Image: Deborah Butterfield, Three Sorrows (quake, tsunami, meltdown from Gretel Ehrlich’s Facing The Wave), 2016. Tia Collection, Santa Fe, NM. Image courtesy of the artist and LA Louver, Venice, CA.
Recent destructive storms in California shone a spotlight, once again, on how vulnerable our communities are to the forces of nature. When we consider other “unusual” natural events occurring across the country and the globe, it raises questions about humankind’s role in creating them. Convergence Zone focuses on the human-planet relationship, featuring artworks by Deborah Butterfield, Ethan Estess, Helen and Newton Harrison, and Jean Shin, the 2022-23 Denning Visiting Artist and artist-in-residence at Stanford School of Medicine’s LaBeaud Lab.
A convergence zone is an atmospheric region where two prevailing winds interact. The air and water flow conditions in convergence zones encourage accumulation, including the amassing of discarded plastics in some regions of the ocean. The artworks in Convergence Zone bring together reflections on the human impact on bodies of water and how the planet responds with a spectrum of natural consequences.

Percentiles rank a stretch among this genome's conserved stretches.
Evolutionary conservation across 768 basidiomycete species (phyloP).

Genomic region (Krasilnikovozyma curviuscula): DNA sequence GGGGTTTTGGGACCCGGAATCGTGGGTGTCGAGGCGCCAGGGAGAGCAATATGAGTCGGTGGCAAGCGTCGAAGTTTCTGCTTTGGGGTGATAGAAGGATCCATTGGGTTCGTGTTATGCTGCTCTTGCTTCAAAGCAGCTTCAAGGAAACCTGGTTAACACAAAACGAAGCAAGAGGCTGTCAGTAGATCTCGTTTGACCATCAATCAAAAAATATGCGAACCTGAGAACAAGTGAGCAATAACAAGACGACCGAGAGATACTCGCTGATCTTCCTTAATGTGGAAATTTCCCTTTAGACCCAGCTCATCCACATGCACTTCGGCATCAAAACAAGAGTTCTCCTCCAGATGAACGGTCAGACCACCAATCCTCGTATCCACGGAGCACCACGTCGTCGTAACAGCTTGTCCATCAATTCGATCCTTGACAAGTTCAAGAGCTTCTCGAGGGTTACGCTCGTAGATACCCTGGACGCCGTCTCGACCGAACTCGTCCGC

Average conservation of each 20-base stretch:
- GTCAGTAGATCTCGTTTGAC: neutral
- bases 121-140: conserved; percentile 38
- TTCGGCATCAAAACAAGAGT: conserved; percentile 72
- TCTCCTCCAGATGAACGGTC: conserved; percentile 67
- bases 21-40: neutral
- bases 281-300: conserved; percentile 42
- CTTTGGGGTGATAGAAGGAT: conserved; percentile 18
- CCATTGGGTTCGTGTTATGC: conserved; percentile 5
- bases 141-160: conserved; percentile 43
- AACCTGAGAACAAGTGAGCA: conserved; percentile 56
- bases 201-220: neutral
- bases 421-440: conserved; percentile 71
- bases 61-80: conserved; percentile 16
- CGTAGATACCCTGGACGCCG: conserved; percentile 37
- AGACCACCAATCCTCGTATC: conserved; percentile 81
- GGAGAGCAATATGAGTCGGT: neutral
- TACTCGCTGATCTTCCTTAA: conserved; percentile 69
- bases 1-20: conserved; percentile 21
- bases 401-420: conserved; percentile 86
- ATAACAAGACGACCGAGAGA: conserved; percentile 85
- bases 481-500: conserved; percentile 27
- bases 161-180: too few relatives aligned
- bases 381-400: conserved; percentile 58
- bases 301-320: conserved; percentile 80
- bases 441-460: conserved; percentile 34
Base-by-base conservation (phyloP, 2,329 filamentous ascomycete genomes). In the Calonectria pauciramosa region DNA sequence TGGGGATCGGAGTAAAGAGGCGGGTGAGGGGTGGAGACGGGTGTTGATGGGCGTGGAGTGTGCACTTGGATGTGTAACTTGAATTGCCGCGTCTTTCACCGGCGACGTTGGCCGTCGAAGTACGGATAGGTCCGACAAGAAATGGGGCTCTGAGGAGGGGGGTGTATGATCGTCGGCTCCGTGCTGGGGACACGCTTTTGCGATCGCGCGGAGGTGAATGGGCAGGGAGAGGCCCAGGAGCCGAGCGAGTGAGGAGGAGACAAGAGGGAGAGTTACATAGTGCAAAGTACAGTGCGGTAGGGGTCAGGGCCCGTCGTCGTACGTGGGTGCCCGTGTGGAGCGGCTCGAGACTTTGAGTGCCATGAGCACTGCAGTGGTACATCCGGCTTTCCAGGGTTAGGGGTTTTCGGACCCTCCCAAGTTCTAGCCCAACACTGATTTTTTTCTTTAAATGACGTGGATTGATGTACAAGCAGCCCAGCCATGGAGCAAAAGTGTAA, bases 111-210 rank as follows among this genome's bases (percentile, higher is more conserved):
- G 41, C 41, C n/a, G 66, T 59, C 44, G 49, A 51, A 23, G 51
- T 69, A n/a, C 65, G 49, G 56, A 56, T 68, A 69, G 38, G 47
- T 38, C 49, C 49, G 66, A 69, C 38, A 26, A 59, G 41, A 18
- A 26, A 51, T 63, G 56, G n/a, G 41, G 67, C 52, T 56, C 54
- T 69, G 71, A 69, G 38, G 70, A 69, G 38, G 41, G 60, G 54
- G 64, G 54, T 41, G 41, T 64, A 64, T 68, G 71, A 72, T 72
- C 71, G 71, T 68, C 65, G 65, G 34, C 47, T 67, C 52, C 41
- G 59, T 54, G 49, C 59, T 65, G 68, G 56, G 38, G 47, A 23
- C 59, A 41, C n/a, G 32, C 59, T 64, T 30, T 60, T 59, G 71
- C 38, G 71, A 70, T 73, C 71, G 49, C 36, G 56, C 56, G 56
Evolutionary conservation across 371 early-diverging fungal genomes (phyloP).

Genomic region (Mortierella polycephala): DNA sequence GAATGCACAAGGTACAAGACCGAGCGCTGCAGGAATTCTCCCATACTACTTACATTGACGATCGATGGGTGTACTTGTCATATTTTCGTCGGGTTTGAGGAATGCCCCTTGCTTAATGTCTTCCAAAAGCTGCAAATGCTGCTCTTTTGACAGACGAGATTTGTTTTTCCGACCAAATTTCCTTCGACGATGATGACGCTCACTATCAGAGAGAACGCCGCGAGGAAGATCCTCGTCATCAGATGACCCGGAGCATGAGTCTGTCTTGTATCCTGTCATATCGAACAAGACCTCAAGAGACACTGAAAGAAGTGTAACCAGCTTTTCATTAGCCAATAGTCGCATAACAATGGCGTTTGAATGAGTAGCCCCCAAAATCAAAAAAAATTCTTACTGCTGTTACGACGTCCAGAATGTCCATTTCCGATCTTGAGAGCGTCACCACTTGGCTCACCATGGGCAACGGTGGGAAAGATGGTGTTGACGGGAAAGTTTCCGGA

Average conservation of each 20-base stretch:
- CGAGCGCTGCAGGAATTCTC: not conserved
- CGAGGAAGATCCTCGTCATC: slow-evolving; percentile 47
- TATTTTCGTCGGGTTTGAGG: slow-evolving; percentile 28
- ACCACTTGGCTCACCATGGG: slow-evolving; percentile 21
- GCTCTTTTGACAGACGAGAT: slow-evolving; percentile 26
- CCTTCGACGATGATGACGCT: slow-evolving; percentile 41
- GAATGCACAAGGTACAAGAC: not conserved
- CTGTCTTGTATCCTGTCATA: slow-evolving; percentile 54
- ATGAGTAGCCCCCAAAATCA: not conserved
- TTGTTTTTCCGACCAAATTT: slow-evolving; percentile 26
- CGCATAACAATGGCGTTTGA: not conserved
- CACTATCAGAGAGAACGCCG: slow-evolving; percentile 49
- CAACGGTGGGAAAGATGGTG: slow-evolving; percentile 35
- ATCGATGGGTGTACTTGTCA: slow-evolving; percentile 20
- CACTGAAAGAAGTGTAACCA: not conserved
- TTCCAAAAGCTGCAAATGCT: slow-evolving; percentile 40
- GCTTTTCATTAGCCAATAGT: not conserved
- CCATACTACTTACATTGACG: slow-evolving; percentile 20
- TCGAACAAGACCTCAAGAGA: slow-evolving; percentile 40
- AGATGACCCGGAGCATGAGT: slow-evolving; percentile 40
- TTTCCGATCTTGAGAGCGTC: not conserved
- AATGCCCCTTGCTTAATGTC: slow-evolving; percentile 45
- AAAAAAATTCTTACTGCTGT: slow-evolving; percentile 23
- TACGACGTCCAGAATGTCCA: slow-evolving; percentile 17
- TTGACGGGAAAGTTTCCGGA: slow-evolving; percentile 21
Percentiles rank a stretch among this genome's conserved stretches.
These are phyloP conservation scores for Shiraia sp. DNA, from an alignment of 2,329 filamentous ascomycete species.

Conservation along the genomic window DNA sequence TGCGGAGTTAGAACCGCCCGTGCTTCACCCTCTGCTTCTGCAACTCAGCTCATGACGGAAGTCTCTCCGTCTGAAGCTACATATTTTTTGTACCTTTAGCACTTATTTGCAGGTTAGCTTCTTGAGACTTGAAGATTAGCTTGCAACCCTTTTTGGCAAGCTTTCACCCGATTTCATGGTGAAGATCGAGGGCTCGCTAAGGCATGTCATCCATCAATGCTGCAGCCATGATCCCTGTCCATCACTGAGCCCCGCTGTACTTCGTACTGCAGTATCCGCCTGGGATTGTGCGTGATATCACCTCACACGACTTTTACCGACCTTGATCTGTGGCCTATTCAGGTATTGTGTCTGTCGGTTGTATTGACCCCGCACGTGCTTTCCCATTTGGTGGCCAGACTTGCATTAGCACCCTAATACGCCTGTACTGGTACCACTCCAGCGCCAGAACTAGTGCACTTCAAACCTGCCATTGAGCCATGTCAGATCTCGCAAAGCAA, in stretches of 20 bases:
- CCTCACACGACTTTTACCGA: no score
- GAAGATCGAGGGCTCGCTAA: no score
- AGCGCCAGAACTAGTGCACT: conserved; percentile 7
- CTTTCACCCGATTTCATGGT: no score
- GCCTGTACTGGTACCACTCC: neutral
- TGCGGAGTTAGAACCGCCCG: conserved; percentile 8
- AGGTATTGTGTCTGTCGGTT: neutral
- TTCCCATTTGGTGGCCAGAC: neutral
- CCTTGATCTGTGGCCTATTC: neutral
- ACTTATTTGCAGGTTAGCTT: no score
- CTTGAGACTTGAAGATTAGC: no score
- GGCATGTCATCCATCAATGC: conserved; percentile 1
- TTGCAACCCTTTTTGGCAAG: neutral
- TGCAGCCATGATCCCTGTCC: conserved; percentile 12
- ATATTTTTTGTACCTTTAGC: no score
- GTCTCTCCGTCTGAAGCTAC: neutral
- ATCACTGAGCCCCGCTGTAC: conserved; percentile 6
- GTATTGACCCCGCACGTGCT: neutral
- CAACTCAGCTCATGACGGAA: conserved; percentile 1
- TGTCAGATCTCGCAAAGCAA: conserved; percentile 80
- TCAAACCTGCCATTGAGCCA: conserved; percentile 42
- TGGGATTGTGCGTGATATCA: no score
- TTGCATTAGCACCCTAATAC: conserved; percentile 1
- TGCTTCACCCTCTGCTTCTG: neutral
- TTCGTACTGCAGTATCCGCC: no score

Exhibition artist Jean Shin was in conversation with Marci Kwon, Assistant Professor of Art History at Stanford University and co-director of the Cantor Arts Center’s Asian American Art Initiative on May 10 as the 2023 Burt and Deedee McMurtry Lecturer.
Plastic recycling in the United States peaked at 10 percent in 2014. Since then, plastic trash generation in the U.S. increased to 50 million tons in 2021, and the recycling rate dropped to just 5 percent. What happens to all the discarded plastic that isn’t recycled? Learn more:
5 Gyres Institute Break Free from Plastic Plastic Planet Stanford PSSI waste collection virtual tour The Story of Plastic